Monotony (psychology)

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In psychology, monotony is the state of reduced psychological activity, which also manifests itself as tiredness or a reduction in performance or in (for the person) unusual fluctuations in performance. The condition is caused by the absence of stimulating stimuli . The monotony can be weak or strong; a strong monotony can be very painful for the individual or, if it lasts for a long time, extremely harmful.

Another consequence of a low-stimulus environment is a reduction in the individual's ability and willingness to learn (in humans and animals; for the latter see Harry Harlow and Lauren Slater, literature). This also turns monotony into a pedagogical topic - with the focus: How must the educational situation be designed so that it avoids monotony or how does an educator create a stimulating (i.e., learning- optimal, conducive) environment so that learning processes are initiated, promoted or promoted.

A specific form of monotony is highlighted by RA Spitz in his impressive study " Hospitalism ", in which he describes the situation of small children in poorly managed children's homes who expect children to spend their lives in beds that are or are rarely met by caregivers offer hardly any incentives. Your radius of action is limited to the bed. The consequences for these children are threatening their very existence: they later suffer from a pronounced lack of intelligence (and willingness to learn; often irreversible) as well as from depression and other serious illnesses. (See the literature)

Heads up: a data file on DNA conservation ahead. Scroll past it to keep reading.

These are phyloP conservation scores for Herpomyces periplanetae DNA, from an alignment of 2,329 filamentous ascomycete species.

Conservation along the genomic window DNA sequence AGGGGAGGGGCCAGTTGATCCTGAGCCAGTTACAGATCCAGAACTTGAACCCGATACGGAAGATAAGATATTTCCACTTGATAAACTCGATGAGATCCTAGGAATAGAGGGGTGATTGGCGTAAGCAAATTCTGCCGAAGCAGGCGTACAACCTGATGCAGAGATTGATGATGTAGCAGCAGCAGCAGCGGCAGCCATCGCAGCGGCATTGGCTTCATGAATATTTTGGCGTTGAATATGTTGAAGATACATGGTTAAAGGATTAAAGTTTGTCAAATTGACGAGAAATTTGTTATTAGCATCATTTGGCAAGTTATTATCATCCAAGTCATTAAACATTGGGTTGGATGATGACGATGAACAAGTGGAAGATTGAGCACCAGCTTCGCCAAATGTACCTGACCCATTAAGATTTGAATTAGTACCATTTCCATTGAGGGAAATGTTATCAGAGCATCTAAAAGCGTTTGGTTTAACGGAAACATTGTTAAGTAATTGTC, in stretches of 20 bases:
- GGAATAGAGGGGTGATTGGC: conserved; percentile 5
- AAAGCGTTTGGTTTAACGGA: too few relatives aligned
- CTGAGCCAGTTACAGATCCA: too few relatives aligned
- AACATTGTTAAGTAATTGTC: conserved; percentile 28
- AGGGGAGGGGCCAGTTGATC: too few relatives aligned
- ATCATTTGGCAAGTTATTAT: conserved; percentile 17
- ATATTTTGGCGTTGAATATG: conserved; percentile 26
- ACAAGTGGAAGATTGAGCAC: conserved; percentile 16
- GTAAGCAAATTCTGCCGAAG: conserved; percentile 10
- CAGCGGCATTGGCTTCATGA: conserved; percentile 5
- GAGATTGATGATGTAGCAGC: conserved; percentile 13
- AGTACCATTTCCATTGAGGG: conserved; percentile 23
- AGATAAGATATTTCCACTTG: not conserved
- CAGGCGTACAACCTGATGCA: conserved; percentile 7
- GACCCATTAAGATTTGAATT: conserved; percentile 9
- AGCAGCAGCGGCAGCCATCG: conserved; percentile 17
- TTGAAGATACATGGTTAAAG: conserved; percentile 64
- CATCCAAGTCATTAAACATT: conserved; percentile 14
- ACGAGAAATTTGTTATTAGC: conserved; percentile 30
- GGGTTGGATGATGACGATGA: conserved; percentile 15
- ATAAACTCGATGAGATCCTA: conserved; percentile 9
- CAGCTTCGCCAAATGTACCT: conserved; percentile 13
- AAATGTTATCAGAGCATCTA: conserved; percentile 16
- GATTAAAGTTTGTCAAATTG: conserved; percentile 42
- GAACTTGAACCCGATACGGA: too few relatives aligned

Monotonous situations

Situations marked by monotony are low in stimuli and require the long-term performance of one or similar monotonous activities.

Activities that meet the "double condition of monotony" are particularly problematic:

  • They require full attention (i.e. they do not allow any relieving sideline activities - neither motor nor experience-wise)
  • it is not possible to think about the activity (lack of content and meaning). It is therefore a question of a quantitative and / or qualitative insufficient challenge.

Monotony is therefore a topic of industrial psychology : The effects of low-stimulus and constantly uniform activities (movements)

  • on the psyche of the worker and
  • on productivity.

Monotony is more important for performance than fatigue, as it leads to a narrowing of the "scope of attention" and thus ultimately to a decrease in psychological activity. Time and again, attempts have been made to positively influence these effects by fading in music, movement and entertainment.


This leads to fatigue , lack of interest and feelings of boredom . Typically, there is a sudden regression of symptoms and performance improvement when you change jobs . This is an important feature for differentiating the monotony from mental fatigue , in which the tiredness and exhaustion symptoms only regress in a time-consuming manner through recovery.

Mechanization of the world and monotony

Even before the First World War, Walter Rathenau argued that the trend towards specialization and abstraction in the machine world had shaped the mental habitus of people so much that all areas of life were increasingly determined by complicated uniformity.

See also

Individual evidence

  1. according to the Lexicon of Psychology. Volume 2, Freiburg / Basel / Vienna 1971, p. 575.
  2. A. Karsten: Lexicon of Psychology. Herder Verlag, Freiburg 1997.
  3. Lexicon of Psychology. Volume 2, 1971, p. 575.
  4. ^ Walter Rathenau: The mechanization of the world. Social science series no.7, Neckar-Verlag, Schwenningen 1948.